20 for 20: Deforestation Decreases 92% After Years of Work Leads to Operation Mercury
December 8, 2020
For decades, the southern region of Madre de Dios had been plagued by unmanaged and illegal gold mining that converted once thriving habitats into wastelands, and contaminated lands and rivers with mercury. This became so severe that the Peruvian government declared a state of emergency, and subsequently launched Operation Mercury, a series of highly-coordinated military interventions that apprehended illegal gold miners and destroyed the mining camps that not only destroy thousands of acres of forests, but were the breeding ground for human trafficking, child labor, sex slavery, and hired hit men.
The result was immediate: a 92% decrease in deforestation caused by illegal gold mining in the region. This intervention was a culmination of years of work.
For the past five years, our deforestation satellite monitoring program has given the Peruvian government real-time reports on illegal deforestation. We applied our satellite monitoring expertise to build the government’s capacity in understanding and using this high-tech information within the judicial system, by training judges, prosecutors, and government officials, as well as creating specialized offices to conduct their own satellite monitoring. Since often the complexity and bureaucracy inherent in governments makes it difficult for agencies to step out of their own silos to effectively work together on fighting complex environmental crimes, we also worked to establish the formal intra-governmental relationships necessary for action to take place. Now the government has a working system – called the National System for Control and Monitoring – that uses high-tech information and is able to coordinate large-scale interventions like Operation Mercury.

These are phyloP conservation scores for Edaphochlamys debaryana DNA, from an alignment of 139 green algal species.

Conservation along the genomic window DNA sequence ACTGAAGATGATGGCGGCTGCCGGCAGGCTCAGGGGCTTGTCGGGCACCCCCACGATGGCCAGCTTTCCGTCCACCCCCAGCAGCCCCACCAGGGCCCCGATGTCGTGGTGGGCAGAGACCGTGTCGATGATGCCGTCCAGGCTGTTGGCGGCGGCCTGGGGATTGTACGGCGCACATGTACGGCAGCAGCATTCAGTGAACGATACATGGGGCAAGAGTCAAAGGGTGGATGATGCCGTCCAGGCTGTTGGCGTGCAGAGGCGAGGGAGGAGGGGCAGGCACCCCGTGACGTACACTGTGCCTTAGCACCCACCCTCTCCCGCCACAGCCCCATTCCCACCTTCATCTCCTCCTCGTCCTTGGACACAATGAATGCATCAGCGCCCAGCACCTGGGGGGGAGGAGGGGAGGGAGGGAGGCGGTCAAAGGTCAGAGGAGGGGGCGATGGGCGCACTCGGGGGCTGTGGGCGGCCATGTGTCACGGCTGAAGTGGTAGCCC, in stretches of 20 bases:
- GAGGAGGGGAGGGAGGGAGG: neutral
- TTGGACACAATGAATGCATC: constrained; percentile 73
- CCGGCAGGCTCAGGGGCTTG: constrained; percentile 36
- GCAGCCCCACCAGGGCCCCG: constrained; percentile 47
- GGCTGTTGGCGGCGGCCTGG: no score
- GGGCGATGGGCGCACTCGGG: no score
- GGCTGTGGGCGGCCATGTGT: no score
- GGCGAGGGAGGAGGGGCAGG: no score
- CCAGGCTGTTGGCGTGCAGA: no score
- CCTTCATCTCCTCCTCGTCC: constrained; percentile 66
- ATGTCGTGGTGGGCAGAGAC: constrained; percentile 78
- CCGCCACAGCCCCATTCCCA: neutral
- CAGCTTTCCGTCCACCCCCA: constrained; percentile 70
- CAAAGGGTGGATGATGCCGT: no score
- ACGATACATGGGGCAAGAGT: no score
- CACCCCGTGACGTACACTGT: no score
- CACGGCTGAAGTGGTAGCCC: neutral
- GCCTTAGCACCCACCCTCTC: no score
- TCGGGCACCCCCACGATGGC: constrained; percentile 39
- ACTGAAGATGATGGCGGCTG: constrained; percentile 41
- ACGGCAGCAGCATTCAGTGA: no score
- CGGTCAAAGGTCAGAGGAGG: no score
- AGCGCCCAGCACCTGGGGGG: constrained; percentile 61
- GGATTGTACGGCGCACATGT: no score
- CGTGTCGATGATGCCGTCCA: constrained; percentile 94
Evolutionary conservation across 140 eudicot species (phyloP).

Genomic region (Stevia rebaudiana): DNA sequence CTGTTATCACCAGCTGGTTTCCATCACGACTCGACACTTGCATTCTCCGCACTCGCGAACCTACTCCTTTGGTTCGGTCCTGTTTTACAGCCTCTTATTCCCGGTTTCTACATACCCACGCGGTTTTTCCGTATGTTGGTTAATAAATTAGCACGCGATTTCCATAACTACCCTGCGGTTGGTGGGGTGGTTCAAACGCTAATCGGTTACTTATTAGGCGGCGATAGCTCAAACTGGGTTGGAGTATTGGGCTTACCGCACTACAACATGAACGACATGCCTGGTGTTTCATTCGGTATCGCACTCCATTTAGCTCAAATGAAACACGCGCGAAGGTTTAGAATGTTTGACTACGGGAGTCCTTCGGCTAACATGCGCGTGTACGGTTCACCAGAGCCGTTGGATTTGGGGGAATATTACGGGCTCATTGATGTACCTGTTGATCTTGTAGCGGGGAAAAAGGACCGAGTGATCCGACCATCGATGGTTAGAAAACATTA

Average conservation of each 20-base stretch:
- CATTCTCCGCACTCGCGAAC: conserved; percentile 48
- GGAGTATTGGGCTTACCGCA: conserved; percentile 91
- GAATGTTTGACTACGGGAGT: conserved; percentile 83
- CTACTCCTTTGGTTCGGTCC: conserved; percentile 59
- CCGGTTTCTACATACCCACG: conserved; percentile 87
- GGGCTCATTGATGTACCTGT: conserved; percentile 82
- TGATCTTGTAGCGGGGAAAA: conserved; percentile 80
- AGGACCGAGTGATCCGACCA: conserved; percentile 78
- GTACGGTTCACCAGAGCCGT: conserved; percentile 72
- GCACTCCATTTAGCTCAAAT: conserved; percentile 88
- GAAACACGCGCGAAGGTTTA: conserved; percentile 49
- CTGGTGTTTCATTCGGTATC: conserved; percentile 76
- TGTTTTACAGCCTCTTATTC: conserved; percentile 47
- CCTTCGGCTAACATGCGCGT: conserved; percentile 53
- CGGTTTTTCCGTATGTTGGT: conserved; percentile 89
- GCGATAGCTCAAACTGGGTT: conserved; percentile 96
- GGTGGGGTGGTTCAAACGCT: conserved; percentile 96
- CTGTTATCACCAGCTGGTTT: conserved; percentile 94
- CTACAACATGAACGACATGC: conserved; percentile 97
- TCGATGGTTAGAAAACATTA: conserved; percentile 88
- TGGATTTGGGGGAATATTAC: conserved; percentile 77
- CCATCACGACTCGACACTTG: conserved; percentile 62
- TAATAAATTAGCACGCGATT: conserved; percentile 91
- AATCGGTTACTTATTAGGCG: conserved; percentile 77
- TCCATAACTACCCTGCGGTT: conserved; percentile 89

This is part of a series commemorating our 20th anniversary protecting the Amazon. We’re celebrating this milestone with a look back at our 20 biggest conservation wins over the past 20 years. Click here to support more capacity-building conservation programs in the Amazon.